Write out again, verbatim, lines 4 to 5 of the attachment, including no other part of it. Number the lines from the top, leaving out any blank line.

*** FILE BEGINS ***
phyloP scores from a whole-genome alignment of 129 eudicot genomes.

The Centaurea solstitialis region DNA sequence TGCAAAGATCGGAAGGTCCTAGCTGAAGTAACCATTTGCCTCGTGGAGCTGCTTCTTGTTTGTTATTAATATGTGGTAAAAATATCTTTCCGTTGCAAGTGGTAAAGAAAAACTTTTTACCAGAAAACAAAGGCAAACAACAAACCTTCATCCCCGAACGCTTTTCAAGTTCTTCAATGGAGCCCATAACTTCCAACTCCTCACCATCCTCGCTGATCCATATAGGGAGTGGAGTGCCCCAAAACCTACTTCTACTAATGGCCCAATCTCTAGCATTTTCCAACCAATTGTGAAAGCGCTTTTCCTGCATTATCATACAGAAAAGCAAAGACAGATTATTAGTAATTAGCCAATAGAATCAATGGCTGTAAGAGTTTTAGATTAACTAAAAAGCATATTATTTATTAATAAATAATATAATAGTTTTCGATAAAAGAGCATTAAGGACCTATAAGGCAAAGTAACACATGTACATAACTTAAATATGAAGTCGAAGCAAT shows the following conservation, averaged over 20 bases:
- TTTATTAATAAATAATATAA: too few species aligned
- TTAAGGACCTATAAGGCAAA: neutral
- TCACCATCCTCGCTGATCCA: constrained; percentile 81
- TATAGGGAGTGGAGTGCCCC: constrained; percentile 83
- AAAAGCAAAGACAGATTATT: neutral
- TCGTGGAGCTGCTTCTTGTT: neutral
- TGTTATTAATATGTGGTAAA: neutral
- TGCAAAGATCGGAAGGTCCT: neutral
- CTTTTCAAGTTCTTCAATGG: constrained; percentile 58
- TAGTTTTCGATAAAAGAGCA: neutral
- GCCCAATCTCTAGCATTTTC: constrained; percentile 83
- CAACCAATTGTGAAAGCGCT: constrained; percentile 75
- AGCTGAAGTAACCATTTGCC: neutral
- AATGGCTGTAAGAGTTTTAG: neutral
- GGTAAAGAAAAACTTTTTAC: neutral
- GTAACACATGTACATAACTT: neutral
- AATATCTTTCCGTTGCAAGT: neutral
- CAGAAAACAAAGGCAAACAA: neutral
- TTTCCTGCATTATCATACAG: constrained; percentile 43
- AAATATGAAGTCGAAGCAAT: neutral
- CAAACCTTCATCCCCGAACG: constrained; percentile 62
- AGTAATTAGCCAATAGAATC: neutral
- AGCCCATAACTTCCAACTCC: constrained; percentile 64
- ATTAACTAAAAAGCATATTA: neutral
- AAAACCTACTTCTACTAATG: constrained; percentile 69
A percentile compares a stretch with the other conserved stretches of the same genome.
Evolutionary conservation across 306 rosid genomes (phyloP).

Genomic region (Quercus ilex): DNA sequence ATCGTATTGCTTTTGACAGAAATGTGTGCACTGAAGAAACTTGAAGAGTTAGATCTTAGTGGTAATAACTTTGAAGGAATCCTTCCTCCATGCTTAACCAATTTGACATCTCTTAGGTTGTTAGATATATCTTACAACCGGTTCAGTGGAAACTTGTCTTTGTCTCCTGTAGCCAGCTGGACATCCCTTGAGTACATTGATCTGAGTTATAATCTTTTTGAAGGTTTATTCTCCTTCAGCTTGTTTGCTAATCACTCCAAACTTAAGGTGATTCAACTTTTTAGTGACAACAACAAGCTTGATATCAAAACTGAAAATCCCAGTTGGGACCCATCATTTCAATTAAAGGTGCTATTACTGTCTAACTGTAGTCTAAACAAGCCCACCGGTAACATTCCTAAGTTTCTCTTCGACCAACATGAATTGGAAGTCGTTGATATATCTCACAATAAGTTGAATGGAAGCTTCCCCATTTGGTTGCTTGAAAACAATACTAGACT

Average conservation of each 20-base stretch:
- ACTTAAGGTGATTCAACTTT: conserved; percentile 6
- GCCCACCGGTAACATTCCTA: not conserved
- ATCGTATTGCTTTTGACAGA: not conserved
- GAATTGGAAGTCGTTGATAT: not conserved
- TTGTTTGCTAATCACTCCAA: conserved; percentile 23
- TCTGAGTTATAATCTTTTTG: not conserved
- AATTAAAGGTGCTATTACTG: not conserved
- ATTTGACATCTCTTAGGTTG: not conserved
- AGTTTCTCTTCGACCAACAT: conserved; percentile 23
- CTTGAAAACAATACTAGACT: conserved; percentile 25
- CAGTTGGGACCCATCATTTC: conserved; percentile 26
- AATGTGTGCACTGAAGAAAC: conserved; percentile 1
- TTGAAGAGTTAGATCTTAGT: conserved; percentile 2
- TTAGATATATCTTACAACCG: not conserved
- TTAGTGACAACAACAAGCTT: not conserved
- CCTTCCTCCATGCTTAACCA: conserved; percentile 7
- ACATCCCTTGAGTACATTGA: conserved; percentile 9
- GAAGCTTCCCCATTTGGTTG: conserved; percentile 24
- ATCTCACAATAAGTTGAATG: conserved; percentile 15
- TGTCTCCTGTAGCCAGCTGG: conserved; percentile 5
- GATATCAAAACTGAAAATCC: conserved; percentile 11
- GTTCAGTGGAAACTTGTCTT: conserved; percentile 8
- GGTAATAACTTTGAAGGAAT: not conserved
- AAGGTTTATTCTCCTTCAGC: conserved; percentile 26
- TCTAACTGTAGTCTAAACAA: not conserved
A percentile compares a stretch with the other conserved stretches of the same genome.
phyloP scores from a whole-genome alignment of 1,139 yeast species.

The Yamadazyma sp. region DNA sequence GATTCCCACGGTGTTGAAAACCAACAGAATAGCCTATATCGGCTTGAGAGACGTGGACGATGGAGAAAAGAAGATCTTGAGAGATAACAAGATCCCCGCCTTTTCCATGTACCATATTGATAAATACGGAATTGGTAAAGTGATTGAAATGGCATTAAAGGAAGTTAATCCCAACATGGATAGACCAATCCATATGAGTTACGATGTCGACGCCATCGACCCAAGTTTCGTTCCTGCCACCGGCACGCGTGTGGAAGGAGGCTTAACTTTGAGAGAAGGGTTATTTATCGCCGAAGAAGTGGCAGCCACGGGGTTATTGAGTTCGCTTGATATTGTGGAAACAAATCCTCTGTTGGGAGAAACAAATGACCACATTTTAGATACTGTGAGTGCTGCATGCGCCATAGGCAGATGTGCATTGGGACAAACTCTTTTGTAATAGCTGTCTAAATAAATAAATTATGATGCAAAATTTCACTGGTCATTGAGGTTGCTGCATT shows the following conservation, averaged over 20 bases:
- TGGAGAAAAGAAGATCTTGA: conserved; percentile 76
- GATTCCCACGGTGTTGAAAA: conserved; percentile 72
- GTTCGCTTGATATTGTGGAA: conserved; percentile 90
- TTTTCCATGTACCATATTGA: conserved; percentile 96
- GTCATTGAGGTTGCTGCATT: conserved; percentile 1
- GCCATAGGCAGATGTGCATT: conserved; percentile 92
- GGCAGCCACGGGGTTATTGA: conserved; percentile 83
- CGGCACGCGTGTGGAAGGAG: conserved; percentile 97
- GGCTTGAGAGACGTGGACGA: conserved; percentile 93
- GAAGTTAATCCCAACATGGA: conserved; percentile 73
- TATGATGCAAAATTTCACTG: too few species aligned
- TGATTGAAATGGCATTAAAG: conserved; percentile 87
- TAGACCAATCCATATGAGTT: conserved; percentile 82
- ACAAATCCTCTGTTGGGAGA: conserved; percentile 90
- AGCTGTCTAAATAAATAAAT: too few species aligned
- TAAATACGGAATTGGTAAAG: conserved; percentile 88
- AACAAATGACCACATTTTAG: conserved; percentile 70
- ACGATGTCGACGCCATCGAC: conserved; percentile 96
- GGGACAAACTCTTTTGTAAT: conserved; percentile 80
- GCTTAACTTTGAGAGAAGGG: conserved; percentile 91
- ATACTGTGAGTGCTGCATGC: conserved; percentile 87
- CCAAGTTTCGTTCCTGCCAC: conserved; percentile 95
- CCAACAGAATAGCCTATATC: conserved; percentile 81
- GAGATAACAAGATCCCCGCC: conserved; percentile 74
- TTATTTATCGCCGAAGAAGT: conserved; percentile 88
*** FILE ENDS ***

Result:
- TTAAGGACCTATAAGGCAAA: neutral
- TCACCATCCTCGCTGATCCA: constrained; percentile 81